Moody’s Investors Service warned that a Gov. Sam Brownback tax increase veto was a “credit negative.” The service didn’t downgrade or change the state’s credit rating, however.

In a statement, the credit rating service said that using stop-gap measures that worsen the state’s structural problems could effect Kansas’ future credit worthiness. While several media outlets noted the Moody’s warning to the Sunflower State, few, if any mention that Kansas could resolve its structural budget problems with budget cuts or with tax increases or a combination of both. Tax increases aren’t the only way to improve the state’s credit rating.

Moody’s analysts were optimistic about the state’s future earlier this month. In early February, Moody’s Credit Outlook noted Kansas is doing a better job of predicting its revenues. The service called that a “credit positive.”

Though Moody’s continues to have a negative outlook on Sunflower State finances, analysts noted that the state spends more than it receives in taxes. The analyst didn’t suggest tax increases, but said the service may change Kansas’ credit rating when revenue aligns with state spending.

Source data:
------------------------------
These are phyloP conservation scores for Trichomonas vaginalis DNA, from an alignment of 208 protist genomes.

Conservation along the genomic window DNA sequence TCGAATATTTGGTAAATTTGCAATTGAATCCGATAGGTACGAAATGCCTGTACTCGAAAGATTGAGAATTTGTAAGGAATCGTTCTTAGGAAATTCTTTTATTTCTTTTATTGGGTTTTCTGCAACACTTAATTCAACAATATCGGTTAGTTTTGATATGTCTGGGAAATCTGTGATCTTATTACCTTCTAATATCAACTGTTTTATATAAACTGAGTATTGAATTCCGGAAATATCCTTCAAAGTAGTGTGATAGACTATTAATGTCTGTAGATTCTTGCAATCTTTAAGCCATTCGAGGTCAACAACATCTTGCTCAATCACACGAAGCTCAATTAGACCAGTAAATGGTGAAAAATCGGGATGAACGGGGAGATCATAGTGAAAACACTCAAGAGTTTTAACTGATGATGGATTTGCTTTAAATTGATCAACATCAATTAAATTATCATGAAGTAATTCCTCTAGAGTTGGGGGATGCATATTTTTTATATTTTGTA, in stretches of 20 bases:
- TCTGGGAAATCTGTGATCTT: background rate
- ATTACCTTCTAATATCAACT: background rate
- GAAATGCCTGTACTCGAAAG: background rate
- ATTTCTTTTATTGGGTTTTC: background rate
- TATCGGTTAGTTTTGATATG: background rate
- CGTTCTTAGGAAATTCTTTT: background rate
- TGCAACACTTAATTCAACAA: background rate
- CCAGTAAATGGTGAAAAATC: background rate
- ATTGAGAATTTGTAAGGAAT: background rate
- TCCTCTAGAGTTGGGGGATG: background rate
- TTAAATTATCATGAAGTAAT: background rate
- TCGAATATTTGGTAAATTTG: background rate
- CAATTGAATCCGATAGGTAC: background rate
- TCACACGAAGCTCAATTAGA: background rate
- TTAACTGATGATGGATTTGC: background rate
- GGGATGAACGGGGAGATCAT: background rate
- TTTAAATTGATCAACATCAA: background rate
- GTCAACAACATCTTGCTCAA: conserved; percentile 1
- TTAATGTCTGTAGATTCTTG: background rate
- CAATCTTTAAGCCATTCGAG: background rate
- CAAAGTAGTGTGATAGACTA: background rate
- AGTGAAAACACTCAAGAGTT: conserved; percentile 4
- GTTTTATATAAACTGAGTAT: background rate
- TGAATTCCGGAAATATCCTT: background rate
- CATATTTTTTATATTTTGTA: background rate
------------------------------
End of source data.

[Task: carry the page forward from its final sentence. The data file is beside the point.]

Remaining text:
Details on Cutting Room Floor

The Topeka Capitol-Journal called the “credit negative” analysis a “warning shot,” as if that’s a rarely fired weapon. Moody’s also in 2013 and 2014 called “credit negative” the Kansas Supreme Court rulings for increased school funding. The investment service called Kansas tax reductions in 2012, “manageable.”

Media bias is obvious when reporters leave out information that doesn’t fit their lust for a tax increase.

 

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